The march towards military action against Syria has begun. This much is clear from the bellicose rhetoric of Western leaders, the leaks to the press about possible military strategies, and the rolling cast of experts gracing our screens to explain how strikes against Syria might work. In other words, all the familiar foundations are being laid to prepare the public for military intervention, in a political and media environment that is eerily reminiscent of the build-up to the Iraq war. Syria is of course not like Iraq in 2003, but as with that conflict, we now risk sleepwalking into military action whose purpose, justification and consequences we do not properly understand.
Everyone shares the sense of outrage at the atrocities in Syria, and many feel instinctively that something ought to be done. But such feelings do not always translate into specific policies that actually improve the situation. We should be particularly wary of this in Syria, whose civil war is complicated, increasingly regionalised, and involves many deeply unsavoury elements in the opposition as well as the government. We should therefore be demanding of our government when it claims the right or the need to use force in these circumstances. We must ask it to provide answers on some basic questions - which it has so far failed to do.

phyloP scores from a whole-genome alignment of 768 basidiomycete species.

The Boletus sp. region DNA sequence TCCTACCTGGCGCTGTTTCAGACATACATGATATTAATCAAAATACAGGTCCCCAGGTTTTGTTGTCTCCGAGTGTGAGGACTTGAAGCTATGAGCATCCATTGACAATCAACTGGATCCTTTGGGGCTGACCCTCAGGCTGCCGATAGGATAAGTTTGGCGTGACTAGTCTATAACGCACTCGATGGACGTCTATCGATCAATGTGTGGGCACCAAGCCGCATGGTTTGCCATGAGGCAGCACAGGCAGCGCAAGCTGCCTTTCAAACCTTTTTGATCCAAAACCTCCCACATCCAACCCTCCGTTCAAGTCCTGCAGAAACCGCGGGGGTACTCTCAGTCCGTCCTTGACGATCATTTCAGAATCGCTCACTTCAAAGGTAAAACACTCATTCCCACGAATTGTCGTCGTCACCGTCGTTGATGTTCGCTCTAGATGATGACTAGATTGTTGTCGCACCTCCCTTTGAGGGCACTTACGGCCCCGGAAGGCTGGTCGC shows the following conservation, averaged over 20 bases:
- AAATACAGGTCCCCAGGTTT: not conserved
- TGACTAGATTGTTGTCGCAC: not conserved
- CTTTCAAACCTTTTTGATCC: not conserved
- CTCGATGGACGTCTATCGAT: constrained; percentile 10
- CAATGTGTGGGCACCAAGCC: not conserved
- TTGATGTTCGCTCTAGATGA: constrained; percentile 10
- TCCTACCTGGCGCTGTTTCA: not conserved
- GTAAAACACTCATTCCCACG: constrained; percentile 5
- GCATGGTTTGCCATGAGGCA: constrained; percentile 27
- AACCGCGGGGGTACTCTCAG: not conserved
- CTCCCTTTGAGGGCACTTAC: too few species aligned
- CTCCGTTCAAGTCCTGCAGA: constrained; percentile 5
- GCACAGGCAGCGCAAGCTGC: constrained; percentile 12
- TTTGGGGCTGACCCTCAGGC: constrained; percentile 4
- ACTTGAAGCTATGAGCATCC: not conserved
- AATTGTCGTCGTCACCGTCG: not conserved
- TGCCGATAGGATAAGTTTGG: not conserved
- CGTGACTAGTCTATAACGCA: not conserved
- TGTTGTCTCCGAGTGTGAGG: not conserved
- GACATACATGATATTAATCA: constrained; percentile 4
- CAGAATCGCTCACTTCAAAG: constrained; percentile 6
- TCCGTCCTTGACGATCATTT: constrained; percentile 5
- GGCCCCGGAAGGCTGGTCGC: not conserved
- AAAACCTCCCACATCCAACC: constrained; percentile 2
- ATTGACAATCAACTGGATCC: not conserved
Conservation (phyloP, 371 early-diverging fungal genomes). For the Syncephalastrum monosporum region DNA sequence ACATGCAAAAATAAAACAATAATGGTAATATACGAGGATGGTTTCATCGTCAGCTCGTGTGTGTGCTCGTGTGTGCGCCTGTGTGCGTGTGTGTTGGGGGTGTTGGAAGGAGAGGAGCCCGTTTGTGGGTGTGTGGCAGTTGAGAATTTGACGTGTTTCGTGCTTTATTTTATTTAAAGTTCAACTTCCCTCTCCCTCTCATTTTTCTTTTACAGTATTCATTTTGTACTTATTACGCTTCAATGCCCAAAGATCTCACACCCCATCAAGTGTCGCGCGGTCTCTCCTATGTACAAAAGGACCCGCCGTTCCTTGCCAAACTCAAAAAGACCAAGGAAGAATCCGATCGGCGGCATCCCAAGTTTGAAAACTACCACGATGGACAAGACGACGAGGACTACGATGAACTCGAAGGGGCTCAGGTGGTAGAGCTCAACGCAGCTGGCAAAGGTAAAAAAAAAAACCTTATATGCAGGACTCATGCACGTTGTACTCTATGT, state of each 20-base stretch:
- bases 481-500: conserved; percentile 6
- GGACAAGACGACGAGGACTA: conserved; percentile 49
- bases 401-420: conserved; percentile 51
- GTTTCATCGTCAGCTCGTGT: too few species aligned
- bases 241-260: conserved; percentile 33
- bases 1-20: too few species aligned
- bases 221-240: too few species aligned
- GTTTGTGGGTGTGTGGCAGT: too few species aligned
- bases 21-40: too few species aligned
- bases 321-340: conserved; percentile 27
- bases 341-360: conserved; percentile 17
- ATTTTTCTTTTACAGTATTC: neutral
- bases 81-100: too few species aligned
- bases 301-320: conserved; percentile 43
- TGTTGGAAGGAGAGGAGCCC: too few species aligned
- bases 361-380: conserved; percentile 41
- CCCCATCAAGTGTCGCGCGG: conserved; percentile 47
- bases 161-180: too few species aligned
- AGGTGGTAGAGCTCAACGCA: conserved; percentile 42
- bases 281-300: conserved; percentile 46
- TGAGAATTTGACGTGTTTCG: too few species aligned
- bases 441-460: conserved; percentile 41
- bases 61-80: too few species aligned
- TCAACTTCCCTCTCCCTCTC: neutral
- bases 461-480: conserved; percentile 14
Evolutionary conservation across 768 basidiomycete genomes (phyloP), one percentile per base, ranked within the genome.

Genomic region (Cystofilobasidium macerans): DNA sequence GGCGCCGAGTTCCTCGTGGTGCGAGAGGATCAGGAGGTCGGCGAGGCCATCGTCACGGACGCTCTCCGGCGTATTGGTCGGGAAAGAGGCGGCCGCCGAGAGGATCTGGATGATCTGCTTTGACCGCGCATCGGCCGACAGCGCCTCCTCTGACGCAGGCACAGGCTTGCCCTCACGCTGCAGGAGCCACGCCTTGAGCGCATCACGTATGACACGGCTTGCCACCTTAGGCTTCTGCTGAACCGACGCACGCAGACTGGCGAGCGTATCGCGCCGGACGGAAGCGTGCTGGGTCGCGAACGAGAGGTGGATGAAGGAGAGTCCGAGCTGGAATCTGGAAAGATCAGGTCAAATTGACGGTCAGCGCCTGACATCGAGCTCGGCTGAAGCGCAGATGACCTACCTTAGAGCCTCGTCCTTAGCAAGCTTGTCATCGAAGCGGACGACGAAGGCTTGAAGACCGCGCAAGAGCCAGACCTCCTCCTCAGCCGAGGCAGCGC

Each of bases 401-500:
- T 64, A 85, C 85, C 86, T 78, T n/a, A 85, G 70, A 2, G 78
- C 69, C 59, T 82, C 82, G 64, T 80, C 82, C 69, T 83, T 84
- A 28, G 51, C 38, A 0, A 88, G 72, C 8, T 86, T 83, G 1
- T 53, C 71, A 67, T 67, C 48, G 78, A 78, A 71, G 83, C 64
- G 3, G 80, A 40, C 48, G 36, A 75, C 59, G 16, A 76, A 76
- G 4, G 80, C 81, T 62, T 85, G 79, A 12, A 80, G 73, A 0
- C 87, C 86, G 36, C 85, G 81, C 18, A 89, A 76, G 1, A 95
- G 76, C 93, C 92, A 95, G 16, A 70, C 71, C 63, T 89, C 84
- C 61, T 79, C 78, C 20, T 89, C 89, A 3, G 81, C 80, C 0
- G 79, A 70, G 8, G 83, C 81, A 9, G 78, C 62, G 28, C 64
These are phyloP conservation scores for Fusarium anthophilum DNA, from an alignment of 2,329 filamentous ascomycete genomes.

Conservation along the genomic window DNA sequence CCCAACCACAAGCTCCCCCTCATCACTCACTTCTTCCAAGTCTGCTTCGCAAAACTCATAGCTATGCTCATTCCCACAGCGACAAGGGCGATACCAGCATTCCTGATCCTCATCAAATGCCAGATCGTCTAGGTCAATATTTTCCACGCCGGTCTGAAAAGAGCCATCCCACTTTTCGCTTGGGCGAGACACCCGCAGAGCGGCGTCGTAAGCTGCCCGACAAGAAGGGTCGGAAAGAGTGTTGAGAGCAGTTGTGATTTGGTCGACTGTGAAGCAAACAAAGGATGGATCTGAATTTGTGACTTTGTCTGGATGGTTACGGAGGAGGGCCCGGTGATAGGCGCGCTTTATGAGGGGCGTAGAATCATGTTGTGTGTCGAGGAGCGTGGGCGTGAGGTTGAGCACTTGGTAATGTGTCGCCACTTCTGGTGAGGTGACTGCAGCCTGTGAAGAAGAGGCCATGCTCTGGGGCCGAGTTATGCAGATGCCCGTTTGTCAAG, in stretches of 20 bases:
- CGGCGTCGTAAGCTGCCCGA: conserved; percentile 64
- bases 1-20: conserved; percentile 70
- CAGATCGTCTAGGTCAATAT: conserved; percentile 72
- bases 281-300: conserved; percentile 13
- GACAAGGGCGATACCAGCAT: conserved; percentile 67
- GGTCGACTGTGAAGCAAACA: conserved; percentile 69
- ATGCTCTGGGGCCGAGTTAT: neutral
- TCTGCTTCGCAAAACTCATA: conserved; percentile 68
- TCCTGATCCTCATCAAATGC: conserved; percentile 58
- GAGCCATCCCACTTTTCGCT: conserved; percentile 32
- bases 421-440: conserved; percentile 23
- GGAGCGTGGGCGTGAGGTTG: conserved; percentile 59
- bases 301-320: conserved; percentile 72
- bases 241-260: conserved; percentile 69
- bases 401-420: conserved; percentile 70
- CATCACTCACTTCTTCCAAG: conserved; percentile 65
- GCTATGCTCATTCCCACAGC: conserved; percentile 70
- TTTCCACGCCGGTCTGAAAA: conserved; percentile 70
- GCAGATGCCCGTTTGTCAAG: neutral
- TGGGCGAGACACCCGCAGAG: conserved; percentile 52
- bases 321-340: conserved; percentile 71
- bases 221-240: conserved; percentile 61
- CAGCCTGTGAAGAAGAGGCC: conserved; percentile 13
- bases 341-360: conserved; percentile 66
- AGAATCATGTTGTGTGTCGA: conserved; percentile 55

First, it must provide a meaningful indication of the evidence on which it has concluded that the Assad government was responsible for the chemical weapons attack in Ghouta. After Iraq, people will plainly not accept the idea that they should take such assessments on trust. Whilst it is highly plausible that Assad was behind the attack, it is not self-evident. As Lord Owen, a former Foreign Secretary, said today, it is not uncommon for agent provocateur attacks to be used during civil wars. There has also been disagreement between Western states and a UN inspector about the culpability for previous, smaller-scale chemical attacks in Syria. A fuller picture of the evidence is needed quickly.
At base, the government must articulate a clear policy objective and explain how it will be served by military action. The various justifications currently floating around in the press are individually quite unpersuasive and collectively confused. We are told that the aim is not regime change, nor to change the overall course of the war, nor to become sucked into the conflict. Any action will be 'narrow', 'limited', 'focused', etc. The phrase used both by David Cameron and by US officials (suggesting agreement on this formula) is that strikes will 'deter and degrade' Assad's ability to use chemical weapons. Since chemical weapons depots themselves cannot be safely targeted, this would require strikes on more general military targets.
This question then arises: are these strikes to be of such an intensity that they will materially damage the regime's war effort or not? If so, the claim not to be changing the course of the war is false and questions about what would happen if Assad became very unstable must be answered, not least because such instability could make chemical weapons stockpiles vulnerable. On the other hand, if the strikes do not much weaken Assad, they fail in their stated aim and it is hard to see what purpose they really serve.